Heavy going history of old Beijing

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Heavy going history of old Beijing


The Last Days of Old Beijing

Make no mistake about it, Michael Meyer knows a lot about China.

He’s fluent in Mandarin, he keeps his finger on the pulse of his small Beijing neighborhood and he’s well versed in the country’s past, from its ancient annals to current events. Nearly every page in his first book, “The Last Days of Old Beijing: Life in the Vanishing Backstreets of a City Transformed,” is packed with facts and historical context.

But Meyer’s real credibility comes from the fact that he’s walked the walk that his book seeks to preserve: the closely knit, communal lifestyle of the hutong, or the timeworn narrow alleys that “lattice the heart of Beijing,” as he writes. Renting part of a crumbling traditional courtyard home, or siheyuan, for a mere $3 or so a month, Meyer knows his subject intimately. And so he is able to write a detailed firsthand account of living in a central Beijing hutong in the years of massive construction leading up to the 2008 Olympic Games.

Within the first five pages, the author bounces from the opening scene of his landlord, referred to as “the Widow,” barging into his room in a sensory barrage of sight and smell, to a rather dense overview of hutong and his neighborhood, Dazhalan.

It’s immediate overload for the reader, switching between lines like, “Eat, Little Plumblossom!” and “Settled over eight centuries ago, Dazhalan - Big Fence - is the city’s most venerable community. The name dates back to the fifteenth century, when wicker gates on either end of the area’s hutong...” blah blah blah.

Meyer’s text is a sharp contrast to the comparatively light and breezy “Serve the People: A Stir-Fried Journey Through China,” reviewed earlier by this paper, which manages to incorporate a bit of history into a narrative that’s at least capable of holding a reader’s attention. Author Jen Lin-Liu is able to discuss the Cultural Revolution in some depth via her cooking instructor’s retold life story.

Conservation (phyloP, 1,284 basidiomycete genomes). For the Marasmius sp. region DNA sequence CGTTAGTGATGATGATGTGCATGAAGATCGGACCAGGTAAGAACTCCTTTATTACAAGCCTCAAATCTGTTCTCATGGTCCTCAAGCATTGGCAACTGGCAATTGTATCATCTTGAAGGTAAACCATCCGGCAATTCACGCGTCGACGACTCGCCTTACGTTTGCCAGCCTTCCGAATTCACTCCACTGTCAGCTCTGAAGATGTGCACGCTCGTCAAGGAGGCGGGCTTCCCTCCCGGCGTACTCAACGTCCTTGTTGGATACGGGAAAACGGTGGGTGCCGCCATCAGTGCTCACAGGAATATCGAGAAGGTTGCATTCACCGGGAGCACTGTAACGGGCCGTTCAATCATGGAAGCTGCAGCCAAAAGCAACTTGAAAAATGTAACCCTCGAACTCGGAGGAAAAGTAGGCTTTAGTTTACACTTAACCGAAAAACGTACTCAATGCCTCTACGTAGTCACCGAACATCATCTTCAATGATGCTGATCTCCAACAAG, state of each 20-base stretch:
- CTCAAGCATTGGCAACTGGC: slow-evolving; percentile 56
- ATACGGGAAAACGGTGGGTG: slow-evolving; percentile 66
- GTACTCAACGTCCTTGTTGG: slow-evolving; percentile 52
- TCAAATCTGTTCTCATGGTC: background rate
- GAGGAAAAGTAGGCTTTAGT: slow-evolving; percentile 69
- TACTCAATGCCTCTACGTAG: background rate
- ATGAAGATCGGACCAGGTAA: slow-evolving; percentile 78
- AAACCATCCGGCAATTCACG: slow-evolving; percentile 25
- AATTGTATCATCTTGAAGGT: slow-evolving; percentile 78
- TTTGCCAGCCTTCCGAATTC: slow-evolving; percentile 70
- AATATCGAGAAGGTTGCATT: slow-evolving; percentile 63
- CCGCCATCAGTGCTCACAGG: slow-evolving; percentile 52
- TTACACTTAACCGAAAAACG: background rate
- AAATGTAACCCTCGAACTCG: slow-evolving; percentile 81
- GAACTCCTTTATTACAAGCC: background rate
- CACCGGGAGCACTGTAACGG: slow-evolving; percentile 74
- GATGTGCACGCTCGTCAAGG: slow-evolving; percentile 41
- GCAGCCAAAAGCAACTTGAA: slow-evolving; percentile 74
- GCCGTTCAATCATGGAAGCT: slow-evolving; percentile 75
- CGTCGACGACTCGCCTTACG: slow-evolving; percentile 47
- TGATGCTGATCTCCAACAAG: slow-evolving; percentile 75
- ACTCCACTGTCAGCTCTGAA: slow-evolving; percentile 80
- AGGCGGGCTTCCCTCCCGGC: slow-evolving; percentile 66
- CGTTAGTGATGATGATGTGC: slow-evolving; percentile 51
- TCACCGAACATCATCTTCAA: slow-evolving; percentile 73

Meyer’s story, on the other hand, has too many players - his landlord, his co-teacher at the local elementary school, his shopkeep neighbor and so on - for readers to invest interest in any one character’s past. In fact, it’s hard to even invest in the author himself, as his personal narrative is continually interrupted by some treatise on urban development. When Meyer pulls theories from such minds as 19th-century Parisian civil engineer Baron Georges-Eugene Haussman and New York’s Robert Moses, his own voice disappears into a muddled chorus.

To his credit, Meyer does use his depictions of friends and neighbors to show a different side of China, especially when the media these days seeks to portray the country’s collective population as one big development-hungry pollutant eager to clinch the No. 1 position among the world’s economies. Rather, the residents of Meyer’s Red Bayberry and Bamboo Slanted Street fear the elusive “Hand” that marks hutong to be razed.

In his defense of the hutong way of life, Meyer writes: “Outsiders often called hutong neighborhoods slums, but the neighborhood did not cause pathologies or problematic behavior. Our neighborhood was not a pit of despair; you heard laughter and lively talk and occasionally, tears and arguments, just like anywhere else. ... I never saw drug sellers or passed-out drunks, as in the town’s upscale-bar areas.”

The author is not the most elegant writer, nor humorous in the least. For what he lacks, though, he makes up for in humanity. Save for gruff government officials, his portraits of Beijingers are affectionate and nuanced. But is The Last Days of Old Beijing a pleasant read?

I’ll say this: Based on its strong factual content, the book would make a tremendously enthralling textbook. But am I happy to put this one down? Yes.

The Last Days of Old Beijing: Life in the Vanishing Backstreets of a City Transformed

Author: Michael Meyer

Genre: Current events

Publisher: Walker & Company

By Hannah Bae Contributing Writer [hannahbae@gmail.com]
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